Before we enter the shaming portion of our program, let’s all remember – and fondly -that I did guarantee that Linda Blair would be the final girl of Hell Night. Call it a spoiler if you must, friends, for a 39 year old movie (were you REALLY going to watch it?) but since my victories have been few and far between, I’m claiming this one fast and early. She was, indeed, the final girl. And ok, she was the only person with any name recognition, so it seemed like a safe bet, but, BUT, remember our old friend Janet Leigh in Psycho? I rest my case. Beyond that, though, I mostly flubbed the landing in the variables.
What we knew, beyond any reasonable doubt, from the trailer was that Hell Night is a movie about four new pledges to a fraternity/sorority who have to spend a night in a mansion where the Garth family was allegedly slaughtered by the patriarch, owing to each of the children being deformed. The legend – all important in such movies – is that the father killed the mother and all the children, save one, and then hanged himself, leaving one sad, deformed child alive but never recovered. Because this is a frat hazing, so functionally awful, of course and obviously the uber bro, or whatever the hell you call a frat king, has every intention of fucking with the intiates. Which is, arguably, the most unexpected and interesting thing about this movie.
It’s a sort of clever conceit – for a decent portion of the movie, our main characters don’t realize that they are in real danger, because they are absolutely expecting the fraternity members to be setting out to frighten them. The screams they hear early in the evening are easily enough traced back to a speaker system rigged up by the window. A remote control opens and closes the doors. There is actually a valid reason for our heroes to remain relatively chill during the first signs of real trouble, and it is that they have ample reason to suspect manufactured mischief. I certainly don’t want to give Hell Night too much credit – it does not deserve it, it is not a good movie. But I’ll tip my hat when the situation calls for it, and as far as plot devices, that one…well, friends, it ain’t bad.
Now here is where we get to the bitter irony section of our day. In my initial, gut-instinct hypothesis for this movie, I said that the original inhabitants of the house never left and were lurking in the walls. I immediately changed my thesis to them escaping from a mental institution or something of the like and coming back on the anniversary of the massacre. Well, goddammit, I was right the first time. Two Garth children remain in the house; look, I know what I said, numerically, regarding the children earlier, but I also know what I saw. Take it up with Randy Feldman (the man who also wrote the enjoyable schlock that is Tango and Cash, if you’re keeping score). Anyway, these two remaining Garths have always lived in the castle, to borrow from ol’ Shirley Jackson, and I don’t know how, it is apparently unimportant how they survived up there, alone, or how no one ever noticed, but that is ultimately fine. It’s a C-grade horror movie, if we’re feeling generous, so logic is not of the utmost importance.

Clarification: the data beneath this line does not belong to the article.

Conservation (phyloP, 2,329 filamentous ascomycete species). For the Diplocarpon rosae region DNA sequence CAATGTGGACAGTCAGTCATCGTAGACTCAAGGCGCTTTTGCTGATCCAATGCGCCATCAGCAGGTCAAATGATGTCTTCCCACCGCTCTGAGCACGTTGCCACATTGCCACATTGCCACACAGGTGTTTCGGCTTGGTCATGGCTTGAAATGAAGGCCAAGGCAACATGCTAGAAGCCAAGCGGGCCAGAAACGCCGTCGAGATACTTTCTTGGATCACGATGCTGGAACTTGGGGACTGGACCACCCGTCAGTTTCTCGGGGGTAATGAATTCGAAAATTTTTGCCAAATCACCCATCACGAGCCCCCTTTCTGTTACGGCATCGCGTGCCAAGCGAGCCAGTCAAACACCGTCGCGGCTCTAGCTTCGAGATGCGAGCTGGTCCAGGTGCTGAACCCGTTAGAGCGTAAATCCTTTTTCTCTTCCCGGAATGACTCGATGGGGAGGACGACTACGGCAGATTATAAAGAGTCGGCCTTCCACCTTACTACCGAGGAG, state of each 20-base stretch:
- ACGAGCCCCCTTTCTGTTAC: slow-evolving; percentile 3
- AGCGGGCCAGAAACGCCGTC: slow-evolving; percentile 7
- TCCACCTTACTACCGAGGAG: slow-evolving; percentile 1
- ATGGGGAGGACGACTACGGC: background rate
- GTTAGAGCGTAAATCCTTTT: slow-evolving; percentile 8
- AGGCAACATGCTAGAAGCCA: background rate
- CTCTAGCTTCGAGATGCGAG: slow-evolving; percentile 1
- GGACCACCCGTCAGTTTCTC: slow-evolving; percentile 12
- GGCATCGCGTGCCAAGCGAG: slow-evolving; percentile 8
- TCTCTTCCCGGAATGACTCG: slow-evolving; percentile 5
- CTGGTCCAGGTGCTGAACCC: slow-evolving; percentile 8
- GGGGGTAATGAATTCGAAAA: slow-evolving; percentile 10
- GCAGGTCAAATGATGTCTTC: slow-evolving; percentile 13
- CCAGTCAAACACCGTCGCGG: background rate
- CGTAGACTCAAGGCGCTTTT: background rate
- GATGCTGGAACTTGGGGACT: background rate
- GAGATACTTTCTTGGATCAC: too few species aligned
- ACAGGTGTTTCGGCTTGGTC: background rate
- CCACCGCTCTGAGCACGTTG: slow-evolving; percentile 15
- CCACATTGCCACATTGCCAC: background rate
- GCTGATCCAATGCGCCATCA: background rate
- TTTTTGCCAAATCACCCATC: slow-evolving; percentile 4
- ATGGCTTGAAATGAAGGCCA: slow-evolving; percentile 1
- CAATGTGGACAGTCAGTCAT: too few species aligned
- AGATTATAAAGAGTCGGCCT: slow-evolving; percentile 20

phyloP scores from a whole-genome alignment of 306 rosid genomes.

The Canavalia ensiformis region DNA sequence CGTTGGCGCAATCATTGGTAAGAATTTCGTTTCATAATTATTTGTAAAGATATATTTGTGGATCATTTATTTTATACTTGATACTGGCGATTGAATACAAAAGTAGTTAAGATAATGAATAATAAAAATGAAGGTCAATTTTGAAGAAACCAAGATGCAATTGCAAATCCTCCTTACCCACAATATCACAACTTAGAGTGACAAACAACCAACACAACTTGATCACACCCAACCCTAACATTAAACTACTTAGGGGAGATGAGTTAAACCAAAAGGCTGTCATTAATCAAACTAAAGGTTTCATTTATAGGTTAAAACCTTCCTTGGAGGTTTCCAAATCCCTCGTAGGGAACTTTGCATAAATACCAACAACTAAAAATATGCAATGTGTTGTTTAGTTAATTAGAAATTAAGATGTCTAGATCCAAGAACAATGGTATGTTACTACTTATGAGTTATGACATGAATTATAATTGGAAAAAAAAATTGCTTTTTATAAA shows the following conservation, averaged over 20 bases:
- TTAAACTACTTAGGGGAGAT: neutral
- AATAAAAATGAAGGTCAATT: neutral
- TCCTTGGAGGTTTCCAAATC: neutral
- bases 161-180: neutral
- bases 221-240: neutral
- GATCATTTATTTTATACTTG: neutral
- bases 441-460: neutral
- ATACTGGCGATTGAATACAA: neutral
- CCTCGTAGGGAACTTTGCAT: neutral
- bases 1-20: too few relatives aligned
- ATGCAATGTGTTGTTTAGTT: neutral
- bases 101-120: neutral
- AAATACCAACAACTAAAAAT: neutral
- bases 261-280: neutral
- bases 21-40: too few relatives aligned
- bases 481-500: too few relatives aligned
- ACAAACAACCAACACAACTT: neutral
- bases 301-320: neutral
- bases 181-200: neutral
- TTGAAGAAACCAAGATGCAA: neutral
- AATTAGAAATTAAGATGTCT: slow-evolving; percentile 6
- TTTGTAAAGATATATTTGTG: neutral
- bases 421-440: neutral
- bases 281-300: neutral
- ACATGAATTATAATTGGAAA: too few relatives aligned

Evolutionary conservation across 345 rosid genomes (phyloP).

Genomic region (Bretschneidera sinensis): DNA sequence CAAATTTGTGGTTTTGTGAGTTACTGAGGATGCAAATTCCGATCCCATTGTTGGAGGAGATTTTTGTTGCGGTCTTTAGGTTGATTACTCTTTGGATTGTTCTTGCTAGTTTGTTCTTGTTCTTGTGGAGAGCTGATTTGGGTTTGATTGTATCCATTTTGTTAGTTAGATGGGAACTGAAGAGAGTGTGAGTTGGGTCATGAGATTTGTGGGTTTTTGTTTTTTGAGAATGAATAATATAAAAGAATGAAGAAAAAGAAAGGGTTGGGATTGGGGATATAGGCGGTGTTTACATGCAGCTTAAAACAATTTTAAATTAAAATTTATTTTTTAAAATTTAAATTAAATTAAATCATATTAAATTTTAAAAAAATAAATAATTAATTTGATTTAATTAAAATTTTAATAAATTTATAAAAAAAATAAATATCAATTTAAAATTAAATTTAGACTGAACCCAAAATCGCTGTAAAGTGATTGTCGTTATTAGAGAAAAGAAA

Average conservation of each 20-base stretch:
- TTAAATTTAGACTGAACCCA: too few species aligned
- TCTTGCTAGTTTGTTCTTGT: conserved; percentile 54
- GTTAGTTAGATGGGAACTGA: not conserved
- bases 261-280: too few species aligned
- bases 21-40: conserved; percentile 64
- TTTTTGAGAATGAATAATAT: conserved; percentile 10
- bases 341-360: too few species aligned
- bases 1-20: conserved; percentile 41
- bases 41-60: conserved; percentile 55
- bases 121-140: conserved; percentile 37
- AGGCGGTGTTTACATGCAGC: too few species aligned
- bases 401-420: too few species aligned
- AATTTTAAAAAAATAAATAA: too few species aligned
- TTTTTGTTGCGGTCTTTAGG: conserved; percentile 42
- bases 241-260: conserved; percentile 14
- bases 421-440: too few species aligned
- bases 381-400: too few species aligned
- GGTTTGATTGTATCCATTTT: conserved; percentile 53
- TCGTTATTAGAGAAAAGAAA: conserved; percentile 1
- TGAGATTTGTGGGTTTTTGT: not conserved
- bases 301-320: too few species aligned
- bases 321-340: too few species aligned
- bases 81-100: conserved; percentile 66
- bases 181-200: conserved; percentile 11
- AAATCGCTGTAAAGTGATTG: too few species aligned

What does matter, is that Linda Blair and her would-be love interest Jeff are likable enough. They have presence, both of them, and I actively hoped for them to make it out alive, and not just so that I could say I was right (though also so I could say I was right). Poor Jeff was marked from go, and the other two, hornier pledges were never going to be anything more than fuel for the murder machine. We know this. They’re still kind of fun, though they lack anything resembling the pathos and connection you get from the least of the horny teens in Halloween, or even Friday the 13th. This was clearly a movie designed to cash in on the success of slashers, hail Mary-ed by throwing Linda Blair’s very well known name on there (sometimes horror royalty can inspire a miracle).
So I wasn’t right, Hell Night wasn’t good, but you know? I also wasn’t bored. And it is my belief that the cardinal sin of any horror film is not to be bad, but to be boring. So while I cannot give it any kind of full throated endorsement, I will happily report, you could spend and hour and 40 minutes in worse ways.
Ok! So next week, we’ll be hypothesizing on and eventually watching Return to Horror High. It’s got a very stupid cover. I briefly considered doing the original, DePalma Carrie, since I’ve somehow never actually seen it, but I realized that I am way too familiar with the source material, and the whole purpose of this is to go in blind. And Return to Horror High is…well, an absolute blind spot for me. I’m super jazzed. Until next time!